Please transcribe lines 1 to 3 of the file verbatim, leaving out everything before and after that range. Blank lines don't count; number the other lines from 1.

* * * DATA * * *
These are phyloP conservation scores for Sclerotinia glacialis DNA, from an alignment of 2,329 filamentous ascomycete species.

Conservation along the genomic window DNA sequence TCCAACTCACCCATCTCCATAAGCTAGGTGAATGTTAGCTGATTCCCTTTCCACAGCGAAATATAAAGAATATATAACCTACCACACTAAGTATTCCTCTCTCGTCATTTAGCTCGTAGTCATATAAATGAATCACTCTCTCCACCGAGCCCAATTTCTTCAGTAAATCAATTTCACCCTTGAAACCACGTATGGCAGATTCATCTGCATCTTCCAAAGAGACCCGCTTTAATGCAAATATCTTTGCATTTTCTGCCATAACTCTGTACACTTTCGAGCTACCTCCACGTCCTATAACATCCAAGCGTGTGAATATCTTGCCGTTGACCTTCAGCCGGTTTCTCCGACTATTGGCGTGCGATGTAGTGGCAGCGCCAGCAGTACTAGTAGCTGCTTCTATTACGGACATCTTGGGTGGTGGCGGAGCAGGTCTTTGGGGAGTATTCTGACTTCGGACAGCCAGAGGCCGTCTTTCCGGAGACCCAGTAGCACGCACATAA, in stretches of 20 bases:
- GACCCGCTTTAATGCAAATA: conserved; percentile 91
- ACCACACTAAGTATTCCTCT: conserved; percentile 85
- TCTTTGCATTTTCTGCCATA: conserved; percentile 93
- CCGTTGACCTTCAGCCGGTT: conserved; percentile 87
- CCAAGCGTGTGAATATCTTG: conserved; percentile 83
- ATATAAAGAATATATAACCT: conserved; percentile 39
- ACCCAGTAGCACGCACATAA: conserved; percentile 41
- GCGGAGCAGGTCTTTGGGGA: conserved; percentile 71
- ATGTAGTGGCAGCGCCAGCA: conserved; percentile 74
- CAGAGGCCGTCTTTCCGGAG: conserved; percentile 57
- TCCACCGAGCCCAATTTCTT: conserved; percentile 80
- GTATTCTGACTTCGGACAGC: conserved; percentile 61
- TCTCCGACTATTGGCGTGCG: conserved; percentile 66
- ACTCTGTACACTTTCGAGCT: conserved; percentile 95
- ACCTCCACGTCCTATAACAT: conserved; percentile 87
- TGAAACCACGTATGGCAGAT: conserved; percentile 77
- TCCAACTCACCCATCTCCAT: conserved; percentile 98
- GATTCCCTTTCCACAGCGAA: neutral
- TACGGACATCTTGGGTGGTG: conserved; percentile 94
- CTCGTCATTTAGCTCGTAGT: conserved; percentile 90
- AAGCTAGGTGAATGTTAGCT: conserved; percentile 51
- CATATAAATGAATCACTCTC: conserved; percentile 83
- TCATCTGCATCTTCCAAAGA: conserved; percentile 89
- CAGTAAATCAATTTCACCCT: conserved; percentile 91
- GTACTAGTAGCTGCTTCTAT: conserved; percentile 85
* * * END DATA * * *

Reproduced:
These are phyloP conservation scores for Sclerotinia glacialis DNA, from an alignment of 2,329 filamentous ascomycete species.

Conservation along the genomic window DNA sequence TCCAACTCACCCATCTCCATAAGCTAGGTGAATGTTAGCTGATTCCCTTTCCACAGCGAAATATAAAGAATATATAACCTACCACACTAAGTATTCCTCTCTCGTCATTTAGCTCGTAGTCATATAAATGAATCACTCTCTCCACCGAGCCCAATTTCTTCAGTAAATCAATTTCACCCTTGAAACCACGTATGGCAGATTCATCTGCATCTTCCAAAGAGACCCGCTTTAATGCAAATATCTTTGCATTTTCTGCCATAACTCTGTACACTTTCGAGCTACCTCCACGTCCTATAACATCCAAGCGTGTGAATATCTTGCCGTTGACCTTCAGCCGGTTTCTCCGACTATTGGCGTGCGATGTAGTGGCAGCGCCAGCAGTACTAGTAGCTGCTTCTATTACGGACATCTTGGGTGGTGGCGGAGCAGGTCTTTGGGGAGTATTCTGACTTCGGACAGCCAGAGGCCGTCTTTCCGGAGACCCAGTAGCACGCACATAA, in stretches of 20 bases:
- GACCCGCTTTAATGCAAATA: conserved; percentile 91